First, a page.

DegreeMaster of Education
SubjectMedical students - China - Hong Kong.
Chinese language - Study and teaching (Higher) - China - Hong Kong.
Dept/ProgramEducation
Persistent Identifierhttp://hdl.handle.net/10722/183353

 

DC FieldValueLanguage
dc.contributor.authorChan, Lap-ki.-
dc.contributor.author陳立基.-
dc.date.accessioned2013-05-26T06:54:38Z-
dc.date.available2013-05-26T06:54:38Z-
dc.date.issued2012-
dc.identifier.citationChan, L. [陳立基]. (2012). Need analysis for a Chinese-language course for medical students at the University of Hong Kong. (Thesis). University of Hong Kong, Pokfulam, Hong Kong SAR. Retrieved from http://dx.doi.org/10.5353/th_b5017756-
dc.identifier.urihttp://hdl.handle.net/10722/183353-
dc.description.abstractMany non-English-speaking countries and regions are establishing medical programmes using English as the sole medium of instruction, with the aim of producing global leaders who can function without communicative barriers. However, graduates from these programmes still have to use the local, non-English language to communicate with their local patients. The aim of this study is to examine whether these graduates experience any difficulty in communicating with their patients in the local language. We looked at the medical graduates of The University of Hong Kong as a specific example. The results of the study can be used for designing a local language course in these programmes. Graduates from the MBBS program of The University of Hong Kong were invited to take part, using selective, convenience and snowball sampling methods. Nineteen subjects voluntarily took part. Semi-structured interviews were individually conducted, and were based on a framework of questions in the four areas of Chinese language usage: reading, listening, writing, and speaking. All subjects indicated a certain degree of difficulty in using Chinese language in their clinical practice. In reading professional medical documents in Chinese, they had problems in recognizing the hand-written and the simplified Chinese characters. They also had difficulty in understanding the meanings of the words, in particular the Chinese medical terms, their variants, their abbreviations, and in following the complex Chinese academic discourses. In listening, they had difficulties in understanding Mandarin, especially those subjects who graduated more than 14 years ago and had little exposure to Mandarin during their school education. Even if they were able to recognize the spoken words, they may still have difficulties in understanding their meaning, just as they did in reading. In writing, the subjects did not perceive much difficulty, mainly because they could avoid writing professional medical documents in Chinese. In speaking, the subjects had difficulty with Mandarin. But the subjects did not complain of difficulties in speaking to their patients in Cantonese, despite their poor Chinese medical vocabulary, mainly because they developed strategies to avoid using Chinese medical terms, including giving the English terms instead, using a more general term, and or giving a description or explanation instead of the name. These strategies of complete omission, code switching, generalization, circumlocution are commonly used by learners of a second language when they experience lexical difficulties. They may jeopardize doctor-patient communication. Many subjects recognized the importance of having a good level of Chinese medical vocabulary. They also think that the use of Chinese medical terms, under appropriate conditions, allowed patients to have a more accurate and concrete picture of their conditions. The present study has identified Mandarin and Chinese medical vocabulary as the areas in which medical graduates from the HKU medical programme are particularly deficient. With the increasing emphasis on Mandarin in primary and secondary schools, new graduates from the programme can become more competent. But Chinese medical vocabulary remains a problem, and should be considered in the planning of a Chinese language course for the medical students at HKU. The results may also inform medical programmes in other non-English speaking countries and regions which use English as the sole medium of instruction. Training in the local language is important when English is used as the sole medium of instruction.-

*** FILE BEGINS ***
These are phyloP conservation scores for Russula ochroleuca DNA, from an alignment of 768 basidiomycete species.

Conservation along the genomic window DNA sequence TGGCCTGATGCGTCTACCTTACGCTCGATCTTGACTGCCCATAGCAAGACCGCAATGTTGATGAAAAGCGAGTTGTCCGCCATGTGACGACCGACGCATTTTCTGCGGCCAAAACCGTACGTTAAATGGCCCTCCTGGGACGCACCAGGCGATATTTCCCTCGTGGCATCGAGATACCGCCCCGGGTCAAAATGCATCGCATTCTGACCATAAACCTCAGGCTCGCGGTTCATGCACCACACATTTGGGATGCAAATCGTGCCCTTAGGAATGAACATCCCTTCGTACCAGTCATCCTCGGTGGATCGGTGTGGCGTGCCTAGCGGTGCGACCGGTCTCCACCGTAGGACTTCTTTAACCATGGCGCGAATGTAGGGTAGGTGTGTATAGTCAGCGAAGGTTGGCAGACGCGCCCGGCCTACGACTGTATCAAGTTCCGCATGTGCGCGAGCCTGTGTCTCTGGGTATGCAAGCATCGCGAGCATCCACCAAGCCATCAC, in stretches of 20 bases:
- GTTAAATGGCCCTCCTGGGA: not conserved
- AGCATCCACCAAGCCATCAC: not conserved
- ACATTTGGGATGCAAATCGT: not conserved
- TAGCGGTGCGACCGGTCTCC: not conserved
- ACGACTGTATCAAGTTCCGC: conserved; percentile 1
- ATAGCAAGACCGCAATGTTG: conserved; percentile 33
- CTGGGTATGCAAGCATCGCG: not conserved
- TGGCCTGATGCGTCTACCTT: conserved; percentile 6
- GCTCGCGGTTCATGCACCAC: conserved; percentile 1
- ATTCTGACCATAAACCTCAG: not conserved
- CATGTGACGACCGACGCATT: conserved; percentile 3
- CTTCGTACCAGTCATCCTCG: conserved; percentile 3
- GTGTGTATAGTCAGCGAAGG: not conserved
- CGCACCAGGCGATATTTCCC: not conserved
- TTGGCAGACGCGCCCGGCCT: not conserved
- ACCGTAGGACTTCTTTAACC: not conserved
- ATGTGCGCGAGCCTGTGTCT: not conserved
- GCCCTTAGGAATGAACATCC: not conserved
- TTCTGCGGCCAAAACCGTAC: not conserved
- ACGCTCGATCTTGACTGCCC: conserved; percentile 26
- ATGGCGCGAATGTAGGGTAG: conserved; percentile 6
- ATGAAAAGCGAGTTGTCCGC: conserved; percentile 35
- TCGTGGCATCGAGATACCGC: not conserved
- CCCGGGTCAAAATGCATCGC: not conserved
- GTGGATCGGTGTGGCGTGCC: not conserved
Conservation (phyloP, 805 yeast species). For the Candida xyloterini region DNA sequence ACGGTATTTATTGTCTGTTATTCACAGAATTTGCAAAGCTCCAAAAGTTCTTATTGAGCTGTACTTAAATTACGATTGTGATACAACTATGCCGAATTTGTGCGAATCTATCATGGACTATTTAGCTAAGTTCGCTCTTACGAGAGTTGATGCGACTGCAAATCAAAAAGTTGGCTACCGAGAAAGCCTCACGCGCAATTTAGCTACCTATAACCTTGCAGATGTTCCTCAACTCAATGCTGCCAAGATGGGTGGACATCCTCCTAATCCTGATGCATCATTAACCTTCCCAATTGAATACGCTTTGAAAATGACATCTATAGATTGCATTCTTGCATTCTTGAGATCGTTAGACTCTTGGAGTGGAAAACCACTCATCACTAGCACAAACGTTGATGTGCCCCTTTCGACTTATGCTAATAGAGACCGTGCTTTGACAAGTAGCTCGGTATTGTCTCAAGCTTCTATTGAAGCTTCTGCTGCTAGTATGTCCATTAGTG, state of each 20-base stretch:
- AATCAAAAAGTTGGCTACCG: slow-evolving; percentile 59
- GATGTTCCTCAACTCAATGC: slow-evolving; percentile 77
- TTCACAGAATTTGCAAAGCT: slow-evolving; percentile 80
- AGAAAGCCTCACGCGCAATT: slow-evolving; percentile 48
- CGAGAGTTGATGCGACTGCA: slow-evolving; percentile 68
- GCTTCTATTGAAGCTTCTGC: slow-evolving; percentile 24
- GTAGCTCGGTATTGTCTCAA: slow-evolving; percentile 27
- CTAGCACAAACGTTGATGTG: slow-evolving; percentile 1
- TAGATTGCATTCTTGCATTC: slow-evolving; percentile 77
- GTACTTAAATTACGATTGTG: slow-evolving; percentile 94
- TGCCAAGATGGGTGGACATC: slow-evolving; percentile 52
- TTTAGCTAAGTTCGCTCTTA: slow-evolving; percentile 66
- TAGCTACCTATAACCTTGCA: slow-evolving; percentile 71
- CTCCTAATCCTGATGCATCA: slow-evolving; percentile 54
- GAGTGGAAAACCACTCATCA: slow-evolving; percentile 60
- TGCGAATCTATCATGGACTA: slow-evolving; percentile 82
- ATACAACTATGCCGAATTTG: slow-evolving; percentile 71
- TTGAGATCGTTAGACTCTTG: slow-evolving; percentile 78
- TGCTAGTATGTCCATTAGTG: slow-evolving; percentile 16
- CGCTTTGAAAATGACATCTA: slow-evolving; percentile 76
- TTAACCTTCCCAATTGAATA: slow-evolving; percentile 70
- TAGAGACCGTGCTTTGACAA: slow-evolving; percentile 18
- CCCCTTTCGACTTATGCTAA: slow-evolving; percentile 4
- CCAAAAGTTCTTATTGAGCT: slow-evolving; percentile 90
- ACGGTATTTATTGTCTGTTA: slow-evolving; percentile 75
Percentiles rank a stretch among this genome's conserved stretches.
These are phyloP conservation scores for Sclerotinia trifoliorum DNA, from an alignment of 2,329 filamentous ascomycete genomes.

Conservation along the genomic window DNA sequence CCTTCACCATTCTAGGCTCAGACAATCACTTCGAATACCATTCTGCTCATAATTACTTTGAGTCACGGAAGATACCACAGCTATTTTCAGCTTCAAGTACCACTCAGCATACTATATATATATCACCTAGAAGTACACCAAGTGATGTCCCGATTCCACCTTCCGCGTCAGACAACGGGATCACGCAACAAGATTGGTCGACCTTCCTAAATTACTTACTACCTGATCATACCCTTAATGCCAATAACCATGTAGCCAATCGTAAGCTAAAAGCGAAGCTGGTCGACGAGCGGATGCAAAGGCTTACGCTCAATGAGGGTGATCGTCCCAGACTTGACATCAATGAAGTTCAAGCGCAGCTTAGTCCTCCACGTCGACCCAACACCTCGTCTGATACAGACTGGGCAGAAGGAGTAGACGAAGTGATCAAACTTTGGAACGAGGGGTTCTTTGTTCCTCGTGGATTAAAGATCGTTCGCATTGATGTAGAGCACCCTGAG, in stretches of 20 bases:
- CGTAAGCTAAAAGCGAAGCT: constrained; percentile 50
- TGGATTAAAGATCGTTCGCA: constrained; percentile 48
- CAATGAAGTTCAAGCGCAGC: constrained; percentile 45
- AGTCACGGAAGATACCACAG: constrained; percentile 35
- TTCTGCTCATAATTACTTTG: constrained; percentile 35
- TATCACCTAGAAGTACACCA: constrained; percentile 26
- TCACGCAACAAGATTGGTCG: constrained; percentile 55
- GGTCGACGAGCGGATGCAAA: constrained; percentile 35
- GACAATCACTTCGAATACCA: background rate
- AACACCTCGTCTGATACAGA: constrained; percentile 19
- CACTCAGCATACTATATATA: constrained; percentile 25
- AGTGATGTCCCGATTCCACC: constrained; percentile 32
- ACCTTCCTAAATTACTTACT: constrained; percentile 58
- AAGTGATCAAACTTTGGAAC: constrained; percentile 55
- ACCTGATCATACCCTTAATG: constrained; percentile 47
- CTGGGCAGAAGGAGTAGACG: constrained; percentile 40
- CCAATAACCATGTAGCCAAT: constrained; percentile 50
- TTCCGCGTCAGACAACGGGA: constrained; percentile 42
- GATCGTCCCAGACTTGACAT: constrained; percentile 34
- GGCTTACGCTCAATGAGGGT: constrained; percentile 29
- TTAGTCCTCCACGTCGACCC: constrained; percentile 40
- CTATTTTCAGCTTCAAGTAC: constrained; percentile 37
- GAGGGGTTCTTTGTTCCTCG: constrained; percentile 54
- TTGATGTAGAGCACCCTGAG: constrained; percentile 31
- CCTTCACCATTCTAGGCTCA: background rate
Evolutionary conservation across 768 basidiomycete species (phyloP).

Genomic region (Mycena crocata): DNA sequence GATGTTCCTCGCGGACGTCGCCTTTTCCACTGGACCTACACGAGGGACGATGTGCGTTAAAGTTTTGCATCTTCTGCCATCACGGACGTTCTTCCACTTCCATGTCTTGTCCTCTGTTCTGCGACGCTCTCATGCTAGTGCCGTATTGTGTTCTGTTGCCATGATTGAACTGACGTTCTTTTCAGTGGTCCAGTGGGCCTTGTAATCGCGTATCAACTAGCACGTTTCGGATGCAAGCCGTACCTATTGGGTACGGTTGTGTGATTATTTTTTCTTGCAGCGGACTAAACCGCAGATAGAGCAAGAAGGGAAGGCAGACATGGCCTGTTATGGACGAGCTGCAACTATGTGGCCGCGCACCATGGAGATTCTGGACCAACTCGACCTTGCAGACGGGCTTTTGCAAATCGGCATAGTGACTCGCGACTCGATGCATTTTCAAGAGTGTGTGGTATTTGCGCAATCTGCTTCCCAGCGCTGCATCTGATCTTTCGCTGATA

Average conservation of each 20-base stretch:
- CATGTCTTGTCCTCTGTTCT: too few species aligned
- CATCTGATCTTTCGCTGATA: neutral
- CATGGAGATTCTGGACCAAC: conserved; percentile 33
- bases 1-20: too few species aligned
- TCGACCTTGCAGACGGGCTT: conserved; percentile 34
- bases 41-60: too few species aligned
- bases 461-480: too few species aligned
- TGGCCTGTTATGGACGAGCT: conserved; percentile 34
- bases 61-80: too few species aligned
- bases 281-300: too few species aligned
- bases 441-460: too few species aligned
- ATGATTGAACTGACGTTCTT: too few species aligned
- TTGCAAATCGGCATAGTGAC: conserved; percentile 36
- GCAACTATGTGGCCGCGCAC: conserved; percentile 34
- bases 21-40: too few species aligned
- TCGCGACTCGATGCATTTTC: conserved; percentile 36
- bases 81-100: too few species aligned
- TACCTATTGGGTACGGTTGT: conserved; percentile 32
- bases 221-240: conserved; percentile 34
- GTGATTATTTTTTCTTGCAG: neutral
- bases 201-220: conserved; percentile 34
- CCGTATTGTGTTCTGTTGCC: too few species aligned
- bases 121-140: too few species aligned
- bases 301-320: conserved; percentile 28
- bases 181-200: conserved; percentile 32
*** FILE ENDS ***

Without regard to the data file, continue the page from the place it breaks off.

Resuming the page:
dc.languageeng-
dc.publisherThe University of Hong Kong (Pokfulam, Hong Kong)-
dc.relation.ispartofHKU Theses Online (HKUTO)-
dc.rightsThe author retains all proprietary rights, (such as patent rights) and the right to use in future works.-
dc.rightsCreative Commons: Attribution 3.0 Hong Kong License-
dc.source.urihttp://hub.hku.hk/bib/B50177564-
dc.subject.lcshMedical students - China - Hong Kong.-
dc.subject.lcshChinese language - Study and teaching (Higher) - China - Hong Kong.-
dc.titleNeed analysis for a Chinese-language course for medical students at the University of Hong Kong-
dc.typePG_Thesis-
dc.identifier.hkulb5017756-
dc.description.thesisnameMaster of Education-
dc.description.thesislevelMaster-
dc.description.thesisdisciplineEducation-
dc.description.naturepublished_or_final_version-
dc.identifier.doi10.5353/th_b5017756-
dc.date.hkucongregation2012-